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Defendant in the D.C. Sniper Trial Risks Suicide by Jury

By letting him defend himself, government could have a hand in what amounts to self-destruction.

October 22, 2003|Alan M. Dershowitz | Harvard law professor Alan M. Dershowitz's latest book is "The Case for Israel" (John Wiley & Sons, 2003).

Should a defendant facing the death penalty have the right to defend himself, even if his defense will be unprofessional and could result, potentially, in his own execution? That may be the question the U.S. Supreme Court eventually faces in the case of Virginia vs. John Allen Muhammad, the alleged mastermind of the D.C. sniper murders.

The high court has long held that defendants have the right to represent themselves. In 1975, the justices decided 6 to 3 that a mentally competent defendant has the constitutional right to fire his court- appointed lawyers and take over the case himself.

The court reasoned, and many academics agreed, that because it is the client whose life and liberty are ultimately at stake, it is the client who should have the ultimate say over the direction of the case. They were perhaps mindful of the old story about the client who loses his case and asks his lawyer, "Where do we go from here?" The lawyer responds: "What do you mean 'we'? I go back to my office. You go to prison."

Not everyone agreed with the court's majority. In dissenting, Justice Harry A. Blackmun cited the proverb that "one who is his own lawyer has a fool for a client."

And when the potential penalty is death -- as it is in the Muhammad case -- there is even more at stake than foolishness. If Muhammad's right to represent himself is upheld, we may well be bestowing on defendants a constitutional right to commit suicide -- judicial and literal.

Although it is well established that many lawyers appointed to represent capital defendants provide less-than-zealous representation to their clients, few would deny that they generally do better than an untrained layperson with no experience whatsoever in the courtroom.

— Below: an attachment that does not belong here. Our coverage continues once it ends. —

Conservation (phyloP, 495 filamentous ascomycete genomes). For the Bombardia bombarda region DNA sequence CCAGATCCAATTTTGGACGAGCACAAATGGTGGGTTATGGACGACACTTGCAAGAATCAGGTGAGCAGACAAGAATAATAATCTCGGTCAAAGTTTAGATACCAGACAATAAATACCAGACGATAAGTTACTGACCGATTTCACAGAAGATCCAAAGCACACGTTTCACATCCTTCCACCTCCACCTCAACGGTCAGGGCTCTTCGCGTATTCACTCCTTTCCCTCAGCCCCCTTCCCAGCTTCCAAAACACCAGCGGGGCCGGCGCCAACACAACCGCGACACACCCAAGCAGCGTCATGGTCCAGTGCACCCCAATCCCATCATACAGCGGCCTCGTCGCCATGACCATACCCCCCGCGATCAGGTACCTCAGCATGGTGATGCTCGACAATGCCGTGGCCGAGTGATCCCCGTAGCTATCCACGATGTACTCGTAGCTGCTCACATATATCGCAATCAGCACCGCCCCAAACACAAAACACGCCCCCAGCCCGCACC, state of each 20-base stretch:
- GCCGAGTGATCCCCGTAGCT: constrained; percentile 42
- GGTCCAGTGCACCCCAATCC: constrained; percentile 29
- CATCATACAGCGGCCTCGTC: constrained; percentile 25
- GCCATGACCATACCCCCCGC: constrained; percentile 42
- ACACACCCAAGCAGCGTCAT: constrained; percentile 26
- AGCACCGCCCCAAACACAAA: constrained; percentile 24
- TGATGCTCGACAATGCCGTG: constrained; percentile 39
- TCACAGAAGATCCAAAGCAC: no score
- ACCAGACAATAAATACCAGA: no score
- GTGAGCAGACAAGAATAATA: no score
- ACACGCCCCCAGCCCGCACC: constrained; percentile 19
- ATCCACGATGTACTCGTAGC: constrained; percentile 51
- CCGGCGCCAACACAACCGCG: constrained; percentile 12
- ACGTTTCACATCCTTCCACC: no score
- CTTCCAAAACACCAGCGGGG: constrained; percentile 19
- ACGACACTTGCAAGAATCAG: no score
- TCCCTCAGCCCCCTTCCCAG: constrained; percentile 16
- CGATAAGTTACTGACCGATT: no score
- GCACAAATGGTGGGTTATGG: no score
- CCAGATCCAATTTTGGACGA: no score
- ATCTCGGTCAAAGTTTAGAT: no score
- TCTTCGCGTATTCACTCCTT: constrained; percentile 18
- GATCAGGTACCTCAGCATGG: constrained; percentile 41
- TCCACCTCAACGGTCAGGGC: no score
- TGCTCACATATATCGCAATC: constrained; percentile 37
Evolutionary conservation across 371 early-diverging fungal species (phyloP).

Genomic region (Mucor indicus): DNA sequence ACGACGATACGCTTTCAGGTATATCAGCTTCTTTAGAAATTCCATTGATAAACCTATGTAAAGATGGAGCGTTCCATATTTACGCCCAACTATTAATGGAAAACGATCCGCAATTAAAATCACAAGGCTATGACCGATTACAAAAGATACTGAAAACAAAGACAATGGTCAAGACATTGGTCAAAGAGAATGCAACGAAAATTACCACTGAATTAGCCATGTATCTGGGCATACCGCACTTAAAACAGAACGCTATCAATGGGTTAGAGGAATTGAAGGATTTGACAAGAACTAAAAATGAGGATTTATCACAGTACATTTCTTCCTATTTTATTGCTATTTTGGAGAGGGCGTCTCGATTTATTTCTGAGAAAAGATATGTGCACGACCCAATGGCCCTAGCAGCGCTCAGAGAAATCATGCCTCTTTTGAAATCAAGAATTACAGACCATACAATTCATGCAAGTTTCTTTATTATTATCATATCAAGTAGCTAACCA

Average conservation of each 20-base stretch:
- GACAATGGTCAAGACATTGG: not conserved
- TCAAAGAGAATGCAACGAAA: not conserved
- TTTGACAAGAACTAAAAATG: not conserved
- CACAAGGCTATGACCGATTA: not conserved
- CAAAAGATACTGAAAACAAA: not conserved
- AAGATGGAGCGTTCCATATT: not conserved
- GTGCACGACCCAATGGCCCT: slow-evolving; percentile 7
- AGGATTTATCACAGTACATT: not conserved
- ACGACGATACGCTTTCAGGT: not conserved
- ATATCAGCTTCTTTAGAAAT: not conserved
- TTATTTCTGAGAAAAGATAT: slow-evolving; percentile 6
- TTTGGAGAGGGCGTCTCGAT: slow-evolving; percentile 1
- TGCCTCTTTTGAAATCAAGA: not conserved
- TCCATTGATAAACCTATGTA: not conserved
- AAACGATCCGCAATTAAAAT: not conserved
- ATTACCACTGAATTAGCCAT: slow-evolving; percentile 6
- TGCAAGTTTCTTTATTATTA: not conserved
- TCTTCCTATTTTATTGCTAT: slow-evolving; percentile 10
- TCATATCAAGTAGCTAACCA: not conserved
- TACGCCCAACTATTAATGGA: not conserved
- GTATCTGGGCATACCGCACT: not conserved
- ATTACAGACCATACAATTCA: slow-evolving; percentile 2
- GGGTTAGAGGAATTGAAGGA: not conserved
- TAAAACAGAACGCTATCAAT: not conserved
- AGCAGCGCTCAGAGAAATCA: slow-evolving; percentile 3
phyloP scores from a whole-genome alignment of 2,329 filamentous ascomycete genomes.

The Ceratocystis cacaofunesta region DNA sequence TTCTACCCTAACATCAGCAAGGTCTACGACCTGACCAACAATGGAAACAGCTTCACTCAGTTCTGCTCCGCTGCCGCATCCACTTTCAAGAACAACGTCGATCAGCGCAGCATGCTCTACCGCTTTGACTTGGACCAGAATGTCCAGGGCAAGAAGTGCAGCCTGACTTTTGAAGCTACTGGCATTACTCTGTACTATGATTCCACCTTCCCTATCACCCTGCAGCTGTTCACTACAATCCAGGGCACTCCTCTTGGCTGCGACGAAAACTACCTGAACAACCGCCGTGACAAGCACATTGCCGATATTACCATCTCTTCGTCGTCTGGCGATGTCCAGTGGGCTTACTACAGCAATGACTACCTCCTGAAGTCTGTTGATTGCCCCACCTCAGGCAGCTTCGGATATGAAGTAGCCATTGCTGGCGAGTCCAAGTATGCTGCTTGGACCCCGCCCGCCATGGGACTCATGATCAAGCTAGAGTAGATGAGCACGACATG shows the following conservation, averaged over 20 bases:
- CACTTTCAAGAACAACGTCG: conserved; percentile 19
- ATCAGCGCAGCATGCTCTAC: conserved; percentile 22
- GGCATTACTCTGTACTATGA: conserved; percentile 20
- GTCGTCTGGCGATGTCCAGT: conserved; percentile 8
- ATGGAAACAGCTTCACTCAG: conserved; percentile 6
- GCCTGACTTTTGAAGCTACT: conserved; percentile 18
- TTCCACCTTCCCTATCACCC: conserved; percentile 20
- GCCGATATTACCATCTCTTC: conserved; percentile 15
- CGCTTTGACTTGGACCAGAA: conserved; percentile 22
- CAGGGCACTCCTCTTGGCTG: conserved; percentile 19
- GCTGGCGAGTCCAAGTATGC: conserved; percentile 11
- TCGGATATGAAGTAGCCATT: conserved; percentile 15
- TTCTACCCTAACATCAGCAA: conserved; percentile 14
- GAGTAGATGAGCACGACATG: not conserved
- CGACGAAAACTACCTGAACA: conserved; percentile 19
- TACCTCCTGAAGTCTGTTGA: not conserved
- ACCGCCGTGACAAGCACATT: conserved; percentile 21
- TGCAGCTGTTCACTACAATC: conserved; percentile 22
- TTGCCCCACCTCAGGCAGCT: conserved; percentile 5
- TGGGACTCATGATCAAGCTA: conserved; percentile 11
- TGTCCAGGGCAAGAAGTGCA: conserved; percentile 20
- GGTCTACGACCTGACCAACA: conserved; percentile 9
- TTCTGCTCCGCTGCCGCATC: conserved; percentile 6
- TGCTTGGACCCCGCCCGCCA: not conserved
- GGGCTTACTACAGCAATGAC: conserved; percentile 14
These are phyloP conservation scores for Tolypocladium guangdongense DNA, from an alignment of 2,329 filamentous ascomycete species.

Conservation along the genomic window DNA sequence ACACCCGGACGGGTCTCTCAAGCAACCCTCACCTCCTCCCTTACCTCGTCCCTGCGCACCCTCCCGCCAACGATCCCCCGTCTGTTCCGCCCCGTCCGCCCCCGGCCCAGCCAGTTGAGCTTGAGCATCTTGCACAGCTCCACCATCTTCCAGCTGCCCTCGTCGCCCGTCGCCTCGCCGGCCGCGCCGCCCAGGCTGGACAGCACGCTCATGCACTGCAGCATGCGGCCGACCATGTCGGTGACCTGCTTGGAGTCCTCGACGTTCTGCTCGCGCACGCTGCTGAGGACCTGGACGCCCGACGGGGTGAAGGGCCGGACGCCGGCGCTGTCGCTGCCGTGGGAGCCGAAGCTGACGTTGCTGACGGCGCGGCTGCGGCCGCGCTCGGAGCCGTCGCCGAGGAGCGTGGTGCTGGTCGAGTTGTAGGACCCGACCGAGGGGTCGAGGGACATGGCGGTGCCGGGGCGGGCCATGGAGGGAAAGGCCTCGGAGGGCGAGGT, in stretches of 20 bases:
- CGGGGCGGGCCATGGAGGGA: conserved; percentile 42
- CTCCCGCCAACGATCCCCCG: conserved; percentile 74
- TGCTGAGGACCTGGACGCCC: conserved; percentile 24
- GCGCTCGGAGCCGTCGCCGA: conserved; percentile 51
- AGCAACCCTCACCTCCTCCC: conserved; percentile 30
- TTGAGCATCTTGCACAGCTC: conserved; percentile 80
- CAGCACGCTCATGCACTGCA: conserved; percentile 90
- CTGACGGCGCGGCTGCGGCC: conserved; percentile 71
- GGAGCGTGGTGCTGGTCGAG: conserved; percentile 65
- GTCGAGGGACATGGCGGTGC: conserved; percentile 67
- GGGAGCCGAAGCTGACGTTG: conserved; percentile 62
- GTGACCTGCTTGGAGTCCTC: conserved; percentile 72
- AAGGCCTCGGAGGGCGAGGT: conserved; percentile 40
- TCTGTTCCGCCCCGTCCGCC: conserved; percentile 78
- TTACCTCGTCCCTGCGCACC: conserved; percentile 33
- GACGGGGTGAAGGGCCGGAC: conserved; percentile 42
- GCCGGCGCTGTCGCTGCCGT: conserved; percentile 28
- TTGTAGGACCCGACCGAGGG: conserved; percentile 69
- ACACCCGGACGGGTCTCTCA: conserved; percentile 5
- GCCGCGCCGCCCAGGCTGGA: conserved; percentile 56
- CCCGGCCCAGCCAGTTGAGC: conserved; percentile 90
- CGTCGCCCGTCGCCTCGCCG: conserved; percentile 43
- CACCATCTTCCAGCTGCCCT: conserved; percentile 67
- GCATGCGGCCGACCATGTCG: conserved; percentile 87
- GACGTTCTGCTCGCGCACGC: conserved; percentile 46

Moreover, there is, at least in theory, a safety net in cases in which the defendant is represented by a lawyer: That lawyer must meet the admittedly minimal standards of "effective assistance of counsel." History has generally proved the truth of the adage about fools and clients. The cases most frequently cited are those of Dr. Jack Kevorkian and Colin Ferguson.

Kevorkian, the advocate of assisted suicide, was acquitted three times when represented by counsel but convicted in 1999 when he chose to represent himself. Ferguson, who boarded a Long Island Railroad train and killed several commuters in 1993, made a fool not only of himself but also of the legal system when he invoked bizarre biblical defenses at his trial and was convicted.

There have, however, been some success stories, though they usually involve highly intelligent defendants and special circumstances. Angela Davis made the closing arguments in one of her cases and succeeded. So did Clarence Darrow, who took over his own defense when he was tried for bribery; he was of course a great criminal lawyer.

The only real strategic advantage of defending one's self is this: In an ordinary case, the defendant may not speak unless he or she is willing to be cross-examined by the prosecution. But if the accused defends himself, he is then allowed to make opening and closing arguments without being cross-examined.

It is unclear whether Muhammad plans to take advantage of that. Instead, he may take the stand (questioned, most likely, by his standby counsel), and be subject to cross-examination, losing whatever strategic benefit he may have had.

If Muhammad is convicted of the murder of Dean Meyers he will face another daunting challenge: Lawyers usually present evidence to "mitigate" the horror of the crime in hopes of avoiding the death sentence, and the evidence often tends to involve issues such as mental and emotional deficiencies. Will Muhammad speak to his own deficiencies? It is possible that the court may require that Muhammad be represented by counsel during this phase of the trial.

Muhammad may have decided that the case is hopeless and that if he is going to die, he might as well participate in his final public appearance in a more active way.

If that is so, there may be little to be done to stop him. But we should be clear about this: The state -- by letting him represent himself -- is engaging in assisted suicide.

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